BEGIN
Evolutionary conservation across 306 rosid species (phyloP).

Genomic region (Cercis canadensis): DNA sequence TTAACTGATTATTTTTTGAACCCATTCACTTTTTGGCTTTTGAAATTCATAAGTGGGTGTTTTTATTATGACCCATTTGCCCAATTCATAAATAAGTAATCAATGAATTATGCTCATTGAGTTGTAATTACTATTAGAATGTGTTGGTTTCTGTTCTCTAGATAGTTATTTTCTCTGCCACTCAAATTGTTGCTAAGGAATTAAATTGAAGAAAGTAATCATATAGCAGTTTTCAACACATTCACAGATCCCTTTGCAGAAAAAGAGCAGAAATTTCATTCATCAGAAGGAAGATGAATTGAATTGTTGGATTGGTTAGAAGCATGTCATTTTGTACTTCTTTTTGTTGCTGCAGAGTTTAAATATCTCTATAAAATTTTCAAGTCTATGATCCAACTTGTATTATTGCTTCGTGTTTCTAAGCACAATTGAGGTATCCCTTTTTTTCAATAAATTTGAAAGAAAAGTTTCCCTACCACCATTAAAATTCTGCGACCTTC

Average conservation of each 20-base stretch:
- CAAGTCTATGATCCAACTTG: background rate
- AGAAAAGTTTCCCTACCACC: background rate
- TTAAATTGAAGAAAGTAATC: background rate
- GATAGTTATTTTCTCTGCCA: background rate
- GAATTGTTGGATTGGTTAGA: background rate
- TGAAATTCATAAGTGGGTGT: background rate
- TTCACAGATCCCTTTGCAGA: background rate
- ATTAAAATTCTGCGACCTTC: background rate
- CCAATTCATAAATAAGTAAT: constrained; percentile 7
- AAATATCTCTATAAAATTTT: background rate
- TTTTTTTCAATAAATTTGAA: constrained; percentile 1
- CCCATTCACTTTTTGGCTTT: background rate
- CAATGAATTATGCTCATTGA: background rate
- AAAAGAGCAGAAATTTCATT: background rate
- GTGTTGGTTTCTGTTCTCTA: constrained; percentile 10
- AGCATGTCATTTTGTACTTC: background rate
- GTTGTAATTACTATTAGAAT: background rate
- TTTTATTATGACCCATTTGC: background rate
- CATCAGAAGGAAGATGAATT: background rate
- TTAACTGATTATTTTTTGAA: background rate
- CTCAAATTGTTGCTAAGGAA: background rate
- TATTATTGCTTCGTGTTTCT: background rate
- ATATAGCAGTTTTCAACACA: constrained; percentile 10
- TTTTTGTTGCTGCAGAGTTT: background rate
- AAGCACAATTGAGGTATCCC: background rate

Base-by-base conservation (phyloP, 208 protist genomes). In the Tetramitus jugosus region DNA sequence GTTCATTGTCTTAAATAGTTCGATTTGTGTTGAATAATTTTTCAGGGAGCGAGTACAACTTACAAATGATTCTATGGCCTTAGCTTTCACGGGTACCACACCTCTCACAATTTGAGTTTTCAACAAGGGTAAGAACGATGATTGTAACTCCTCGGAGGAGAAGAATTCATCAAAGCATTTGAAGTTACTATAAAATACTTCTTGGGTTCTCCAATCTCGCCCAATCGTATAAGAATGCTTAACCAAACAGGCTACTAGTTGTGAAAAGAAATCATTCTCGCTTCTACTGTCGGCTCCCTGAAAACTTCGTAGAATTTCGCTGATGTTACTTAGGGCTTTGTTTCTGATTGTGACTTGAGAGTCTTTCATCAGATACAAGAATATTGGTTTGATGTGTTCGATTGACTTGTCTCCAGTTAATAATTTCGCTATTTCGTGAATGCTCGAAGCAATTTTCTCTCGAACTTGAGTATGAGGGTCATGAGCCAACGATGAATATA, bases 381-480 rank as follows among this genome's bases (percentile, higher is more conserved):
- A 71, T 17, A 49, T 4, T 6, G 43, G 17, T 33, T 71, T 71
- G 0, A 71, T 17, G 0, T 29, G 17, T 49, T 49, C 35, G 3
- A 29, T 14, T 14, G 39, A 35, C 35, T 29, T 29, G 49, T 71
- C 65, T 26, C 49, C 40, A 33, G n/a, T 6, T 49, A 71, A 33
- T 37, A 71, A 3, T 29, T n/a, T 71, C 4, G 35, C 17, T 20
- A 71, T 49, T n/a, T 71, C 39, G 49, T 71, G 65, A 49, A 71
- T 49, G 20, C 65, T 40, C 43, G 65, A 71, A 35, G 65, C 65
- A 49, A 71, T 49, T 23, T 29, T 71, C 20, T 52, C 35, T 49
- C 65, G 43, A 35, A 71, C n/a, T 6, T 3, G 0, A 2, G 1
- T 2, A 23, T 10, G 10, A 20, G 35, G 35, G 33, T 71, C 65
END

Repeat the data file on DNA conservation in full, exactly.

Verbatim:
Evolutionary conservation across 306 rosid species (phyloP).

Genomic region (Cercis canadensis): DNA sequence TTAACTGATTATTTTTTGAACCCATTCACTTTTTGGCTTTTGAAATTCATAAGTGGGTGTTTTTATTATGACCCATTTGCCCAATTCATAAATAAGTAATCAATGAATTATGCTCATTGAGTTGTAATTACTATTAGAATGTGTTGGTTTCTGTTCTCTAGATAGTTATTTTCTCTGCCACTCAAATTGTTGCTAAGGAATTAAATTGAAGAAAGTAATCATATAGCAGTTTTCAACACATTCACAGATCCCTTTGCAGAAAAAGAGCAGAAATTTCATTCATCAGAAGGAAGATGAATTGAATTGTTGGATTGGTTAGAAGCATGTCATTTTGTACTTCTTTTTGTTGCTGCAGAGTTTAAATATCTCTATAAAATTTTCAAGTCTATGATCCAACTTGTATTATTGCTTCGTGTTTCTAAGCACAATTGAGGTATCCCTTTTTTTCAATAAATTTGAAAGAAAAGTTTCCCTACCACCATTAAAATTCTGCGACCTTC

Average conservation of each 20-base stretch:
- CAAGTCTATGATCCAACTTG: background rate
- AGAAAAGTTTCCCTACCACC: background rate
- TTAAATTGAAGAAAGTAATC: background rate
- GATAGTTATTTTCTCTGCCA: background rate
- GAATTGTTGGATTGGTTAGA: background rate
- TGAAATTCATAAGTGGGTGT: background rate
- TTCACAGATCCCTTTGCAGA: background rate
- ATTAAAATTCTGCGACCTTC: background rate
- CCAATTCATAAATAAGTAAT: constrained; percentile 7
- AAATATCTCTATAAAATTTT: background rate
- TTTTTTTCAATAAATTTGAA: constrained; percentile 1
- CCCATTCACTTTTTGGCTTT: background rate
- CAATGAATTATGCTCATTGA: background rate
- AAAAGAGCAGAAATTTCATT: background rate
- GTGTTGGTTTCTGTTCTCTA: constrained; percentile 10
- AGCATGTCATTTTGTACTTC: background rate
- GTTGTAATTACTATTAGAAT: background rate
- TTTTATTATGACCCATTTGC: background rate
- CATCAGAAGGAAGATGAATT: background rate
- TTAACTGATTATTTTTTGAA: background rate
- CTCAAATTGTTGCTAAGGAA: background rate
- TATTATTGCTTCGTGTTTCT: background rate
- ATATAGCAGTTTTCAACACA: constrained; percentile 10
- TTTTTGTTGCTGCAGAGTTT: background rate
- AAGCACAATTGAGGTATCCC: background rate

Base-by-base conservation (phyloP, 208 protist genomes). In the Tetramitus jugosus region DNA sequence GTTCATTGTCTTAAATAGTTCGATTTGTGTTGAATAATTTTTCAGGGAGCGAGTACAACTTACAAATGATTCTATGGCCTTAGCTTTCACGGGTACCACACCTCTCACAATTTGAGTTTTCAACAAGGGTAAGAACGATGATTGTAACTCCTCGGAGGAGAAGAATTCATCAAAGCATTTGAAGTTACTATAAAATACTTCTTGGGTTCTCCAATCTCGCCCAATCGTATAAGAATGCTTAACCAAACAGGCTACTAGTTGTGAAAAGAAATCATTCTCGCTTCTACTGTCGGCTCCCTGAAAACTTCGTAGAATTTCGCTGATGTTACTTAGGGCTTTGTTTCTGATTGTGACTTGAGAGTCTTTCATCAGATACAAGAATATTGGTTTGATGTGTTCGATTGACTTGTCTCCAGTTAATAATTTCGCTATTTCGTGAATGCTCGAAGCAATTTTCTCTCGAACTTGAGTATGAGGGTCATGAGCCAACGATGAATATA, bases 381-480 rank as follows among this genome's bases (percentile, higher is more conserved):
- A 71, T 17, A 49, T 4, T 6, G 43, G 17, T 33, T 71, T 71
- G 0, A 71, T 17, G 0, T 29, G 17, T 49, T 49, C 35, G 3
- A 29, T 14, T 14, G 39, A 35, C 35, T 29, T 29, G 49, T 71
- C 65, T 26, C 49, C 40, A 33, G n/a, T 6, T 49, A 71, A 33
- T 37, A 71, A 3, T 29, T n/a, T 71, C 4, G 35, C 17, T 20
- A 71, T 49, T n/a, T 71, C 39, G 49, T 71, G 65, A 49, A 71
- T 49, G 20, C 65, T 40, C 43, G 65, A 71, A 35, G 65, C 65
- A 49, A 71, T 49, T 23, T 29, T 71, C 20, T 52, C 35, T 49
- C 65, G 43, A 35, A 71, C n/a, T 6, T 3, G 0, A 2, G 1
- T 2, A 23, T 10, G 10, A 20, G 35, G 35, G 33, T 71, C 65